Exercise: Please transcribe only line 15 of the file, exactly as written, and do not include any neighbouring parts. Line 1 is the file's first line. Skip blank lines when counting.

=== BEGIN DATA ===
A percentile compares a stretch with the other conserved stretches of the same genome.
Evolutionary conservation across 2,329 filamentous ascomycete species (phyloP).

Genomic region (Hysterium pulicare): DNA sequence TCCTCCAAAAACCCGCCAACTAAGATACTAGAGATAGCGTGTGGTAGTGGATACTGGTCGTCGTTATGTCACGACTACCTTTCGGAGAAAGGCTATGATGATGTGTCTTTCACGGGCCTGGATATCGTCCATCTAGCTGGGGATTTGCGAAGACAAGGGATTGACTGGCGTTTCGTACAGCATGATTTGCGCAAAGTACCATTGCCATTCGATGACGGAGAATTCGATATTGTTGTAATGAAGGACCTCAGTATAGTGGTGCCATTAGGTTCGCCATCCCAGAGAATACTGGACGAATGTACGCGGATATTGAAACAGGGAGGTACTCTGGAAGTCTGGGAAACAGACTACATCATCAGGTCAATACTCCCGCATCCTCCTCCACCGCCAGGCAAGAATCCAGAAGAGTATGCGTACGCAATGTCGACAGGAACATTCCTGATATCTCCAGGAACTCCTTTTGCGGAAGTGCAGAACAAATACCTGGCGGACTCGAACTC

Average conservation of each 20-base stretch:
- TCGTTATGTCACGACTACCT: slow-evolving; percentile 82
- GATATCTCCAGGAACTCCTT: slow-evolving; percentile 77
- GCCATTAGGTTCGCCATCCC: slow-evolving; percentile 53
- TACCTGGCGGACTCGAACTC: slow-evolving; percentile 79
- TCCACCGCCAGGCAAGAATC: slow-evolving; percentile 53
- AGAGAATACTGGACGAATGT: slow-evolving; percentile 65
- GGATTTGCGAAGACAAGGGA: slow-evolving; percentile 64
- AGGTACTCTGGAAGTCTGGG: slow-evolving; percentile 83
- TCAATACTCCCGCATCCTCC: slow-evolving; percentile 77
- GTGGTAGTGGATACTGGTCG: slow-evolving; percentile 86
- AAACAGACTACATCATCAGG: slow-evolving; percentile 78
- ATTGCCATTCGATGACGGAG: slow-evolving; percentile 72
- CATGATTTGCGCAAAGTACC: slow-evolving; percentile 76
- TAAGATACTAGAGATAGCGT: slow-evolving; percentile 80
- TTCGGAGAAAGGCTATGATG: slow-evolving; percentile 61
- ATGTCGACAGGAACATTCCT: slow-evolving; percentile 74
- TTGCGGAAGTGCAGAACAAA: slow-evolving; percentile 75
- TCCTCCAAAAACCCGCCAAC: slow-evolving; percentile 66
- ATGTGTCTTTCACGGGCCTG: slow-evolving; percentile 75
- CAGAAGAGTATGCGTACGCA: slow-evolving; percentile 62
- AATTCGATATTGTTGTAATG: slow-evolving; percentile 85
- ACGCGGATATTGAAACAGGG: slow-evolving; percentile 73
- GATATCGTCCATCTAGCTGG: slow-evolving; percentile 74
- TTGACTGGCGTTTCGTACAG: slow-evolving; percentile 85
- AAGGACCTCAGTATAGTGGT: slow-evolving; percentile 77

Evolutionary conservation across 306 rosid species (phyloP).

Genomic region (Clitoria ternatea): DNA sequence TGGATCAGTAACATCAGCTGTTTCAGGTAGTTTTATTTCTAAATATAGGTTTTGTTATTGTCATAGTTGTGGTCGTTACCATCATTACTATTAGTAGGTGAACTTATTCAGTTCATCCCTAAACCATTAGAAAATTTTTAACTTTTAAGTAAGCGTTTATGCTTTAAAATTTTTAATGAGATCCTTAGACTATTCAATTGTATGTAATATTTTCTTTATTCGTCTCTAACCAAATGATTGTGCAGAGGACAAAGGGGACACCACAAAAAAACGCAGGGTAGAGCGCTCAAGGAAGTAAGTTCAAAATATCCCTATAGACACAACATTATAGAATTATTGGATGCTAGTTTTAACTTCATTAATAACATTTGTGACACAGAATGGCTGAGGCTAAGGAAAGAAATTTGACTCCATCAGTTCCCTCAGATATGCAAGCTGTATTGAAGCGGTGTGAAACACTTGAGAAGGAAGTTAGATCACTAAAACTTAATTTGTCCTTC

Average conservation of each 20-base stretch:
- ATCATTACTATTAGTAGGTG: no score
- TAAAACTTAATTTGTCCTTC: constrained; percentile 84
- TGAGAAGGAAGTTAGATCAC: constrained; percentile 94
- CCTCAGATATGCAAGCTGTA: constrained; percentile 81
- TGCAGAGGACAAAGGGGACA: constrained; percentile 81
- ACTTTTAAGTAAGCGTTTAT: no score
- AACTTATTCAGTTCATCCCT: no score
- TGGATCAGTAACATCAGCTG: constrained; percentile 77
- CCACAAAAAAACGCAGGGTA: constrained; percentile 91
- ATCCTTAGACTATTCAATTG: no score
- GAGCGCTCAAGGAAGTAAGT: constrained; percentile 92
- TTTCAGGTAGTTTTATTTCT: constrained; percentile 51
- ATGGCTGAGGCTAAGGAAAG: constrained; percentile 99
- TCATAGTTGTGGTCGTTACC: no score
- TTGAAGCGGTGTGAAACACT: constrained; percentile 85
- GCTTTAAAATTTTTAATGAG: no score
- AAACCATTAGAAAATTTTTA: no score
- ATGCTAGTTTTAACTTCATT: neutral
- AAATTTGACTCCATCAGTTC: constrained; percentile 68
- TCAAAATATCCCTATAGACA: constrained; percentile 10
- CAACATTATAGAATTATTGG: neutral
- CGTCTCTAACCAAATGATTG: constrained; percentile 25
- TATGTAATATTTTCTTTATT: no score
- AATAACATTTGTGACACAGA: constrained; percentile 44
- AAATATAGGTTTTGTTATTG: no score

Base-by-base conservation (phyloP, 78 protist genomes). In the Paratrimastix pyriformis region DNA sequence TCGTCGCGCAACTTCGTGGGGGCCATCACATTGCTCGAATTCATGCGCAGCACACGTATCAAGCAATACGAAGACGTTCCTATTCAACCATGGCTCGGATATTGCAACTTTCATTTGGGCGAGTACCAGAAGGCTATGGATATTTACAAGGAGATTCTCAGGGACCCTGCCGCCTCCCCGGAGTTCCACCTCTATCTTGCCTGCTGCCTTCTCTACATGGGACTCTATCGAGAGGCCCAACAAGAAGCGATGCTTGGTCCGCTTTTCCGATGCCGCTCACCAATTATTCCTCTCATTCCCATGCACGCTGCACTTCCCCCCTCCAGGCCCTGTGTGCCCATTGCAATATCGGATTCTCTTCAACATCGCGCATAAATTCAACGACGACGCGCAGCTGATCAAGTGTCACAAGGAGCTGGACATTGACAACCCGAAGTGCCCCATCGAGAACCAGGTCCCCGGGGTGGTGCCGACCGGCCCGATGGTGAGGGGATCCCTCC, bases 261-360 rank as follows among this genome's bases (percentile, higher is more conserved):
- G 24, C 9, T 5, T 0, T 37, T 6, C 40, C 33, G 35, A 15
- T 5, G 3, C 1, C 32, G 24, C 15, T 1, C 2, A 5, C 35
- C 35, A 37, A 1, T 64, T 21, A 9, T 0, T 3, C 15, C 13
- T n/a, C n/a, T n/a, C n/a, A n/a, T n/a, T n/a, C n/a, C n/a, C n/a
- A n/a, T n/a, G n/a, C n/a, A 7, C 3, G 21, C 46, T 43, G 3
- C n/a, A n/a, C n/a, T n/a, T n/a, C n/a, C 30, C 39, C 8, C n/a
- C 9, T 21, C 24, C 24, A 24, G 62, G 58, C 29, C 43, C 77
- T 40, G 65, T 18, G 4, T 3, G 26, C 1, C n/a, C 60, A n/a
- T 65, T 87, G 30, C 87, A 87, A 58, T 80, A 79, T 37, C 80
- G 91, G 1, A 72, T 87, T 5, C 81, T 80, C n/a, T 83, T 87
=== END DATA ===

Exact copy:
- AAACAGACTACATCATCAGG: slow-evolving; percentile 78